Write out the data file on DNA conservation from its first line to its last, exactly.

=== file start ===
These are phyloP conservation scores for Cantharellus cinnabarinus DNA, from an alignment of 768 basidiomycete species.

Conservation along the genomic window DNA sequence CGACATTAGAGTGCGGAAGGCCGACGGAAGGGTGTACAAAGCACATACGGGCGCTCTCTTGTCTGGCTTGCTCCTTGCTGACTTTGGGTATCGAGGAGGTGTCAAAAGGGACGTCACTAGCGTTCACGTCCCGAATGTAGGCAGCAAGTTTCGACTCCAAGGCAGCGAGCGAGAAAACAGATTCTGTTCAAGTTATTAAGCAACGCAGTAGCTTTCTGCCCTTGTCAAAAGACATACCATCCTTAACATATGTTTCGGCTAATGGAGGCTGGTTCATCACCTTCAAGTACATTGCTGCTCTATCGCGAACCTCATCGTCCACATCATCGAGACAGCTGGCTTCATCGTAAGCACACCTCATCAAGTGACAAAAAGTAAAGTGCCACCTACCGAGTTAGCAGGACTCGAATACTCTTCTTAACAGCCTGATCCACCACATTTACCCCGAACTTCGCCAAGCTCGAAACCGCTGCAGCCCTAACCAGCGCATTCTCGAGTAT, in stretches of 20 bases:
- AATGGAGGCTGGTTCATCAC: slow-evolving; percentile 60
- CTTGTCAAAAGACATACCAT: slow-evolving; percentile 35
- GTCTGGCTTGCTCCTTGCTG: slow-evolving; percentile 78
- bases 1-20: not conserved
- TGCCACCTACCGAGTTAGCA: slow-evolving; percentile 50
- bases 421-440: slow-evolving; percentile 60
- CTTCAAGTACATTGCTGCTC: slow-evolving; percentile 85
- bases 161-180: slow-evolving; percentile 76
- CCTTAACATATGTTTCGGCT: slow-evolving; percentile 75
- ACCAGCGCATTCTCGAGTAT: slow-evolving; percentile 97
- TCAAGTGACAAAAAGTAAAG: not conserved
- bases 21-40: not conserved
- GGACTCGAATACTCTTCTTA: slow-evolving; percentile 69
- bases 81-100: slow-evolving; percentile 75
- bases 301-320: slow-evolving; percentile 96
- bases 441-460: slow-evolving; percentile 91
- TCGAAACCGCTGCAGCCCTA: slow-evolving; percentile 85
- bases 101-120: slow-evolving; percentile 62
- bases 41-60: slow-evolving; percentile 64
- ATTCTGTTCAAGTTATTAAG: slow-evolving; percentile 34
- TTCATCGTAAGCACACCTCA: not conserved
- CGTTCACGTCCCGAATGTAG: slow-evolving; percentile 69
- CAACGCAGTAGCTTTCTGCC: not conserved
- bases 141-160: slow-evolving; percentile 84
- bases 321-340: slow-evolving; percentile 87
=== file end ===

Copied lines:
These are phyloP conservation scores for Cantharellus cinnabarinus DNA, from an alignment of 768 basidiomycete species.

Conservation along the genomic window DNA sequence CGACATTAGAGTGCGGAAGGCCGACGGAAGGGTGTACAAAGCACATACGGGCGCTCTCTTGTCTGGCTTGCTCCTTGCTGACTTTGGGTATCGAGGAGGTGTCAAAAGGGACGTCACTAGCGTTCACGTCCCGAATGTAGGCAGCAAGTTTCGACTCCAAGGCAGCGAGCGAGAAAACAGATTCTGTTCAAGTTATTAAGCAACGCAGTAGCTTTCTGCCCTTGTCAAAAGACATACCATCCTTAACATATGTTTCGGCTAATGGAGGCTGGTTCATCACCTTCAAGTACATTGCTGCTCTATCGCGAACCTCATCGTCCACATCATCGAGACAGCTGGCTTCATCGTAAGCACACCTCATCAAGTGACAAAAAGTAAAGTGCCACCTACCGAGTTAGCAGGACTCGAATACTCTTCTTAACAGCCTGATCCACCACATTTACCCCGAACTTCGCCAAGCTCGAAACCGCTGCAGCCCTAACCAGCGCATTCTCGAGTAT, in stretches of 20 bases:
- AATGGAGGCTGGTTCATCAC: slow-evolving; percentile 60
- CTTGTCAAAAGACATACCAT: slow-evolving; percentile 35
- GTCTGGCTTGCTCCTTGCTG: slow-evolving; percentile 78
- bases 1-20: not conserved
- TGCCACCTACCGAGTTAGCA: slow-evolving; percentile 50
- bases 421-440: slow-evolving; percentile 60
- CTTCAAGTACATTGCTGCTC: slow-evolving; percentile 85
- bases 161-180: slow-evolving; percentile 76
- CCTTAACATATGTTTCGGCT: slow-evolving; percentile 75
- ACCAGCGCATTCTCGAGTAT: slow-evolving; percentile 97
- TCAAGTGACAAAAAGTAAAG: not conserved
- bases 21-40: not conserved
- GGACTCGAATACTCTTCTTA: slow-evolving; percentile 69
- bases 81-100: slow-evolving; percentile 75
- bases 301-320: slow-evolving; percentile 96
- bases 441-460: slow-evolving; percentile 91
- TCGAAACCGCTGCAGCCCTA: slow-evolving; percentile 85
- bases 101-120: slow-evolving; percentile 62
- bases 41-60: slow-evolving; percentile 64
- ATTCTGTTCAAGTTATTAAG: slow-evolving; percentile 34
- TTCATCGTAAGCACACCTCA: not conserved
- CGTTCACGTCCCGAATGTAG: slow-evolving; percentile 69
- CAACGCAGTAGCTTTCTGCC: not conserved
- bases 141-160: slow-evolving; percentile 84
- bases 321-340: slow-evolving; percentile 87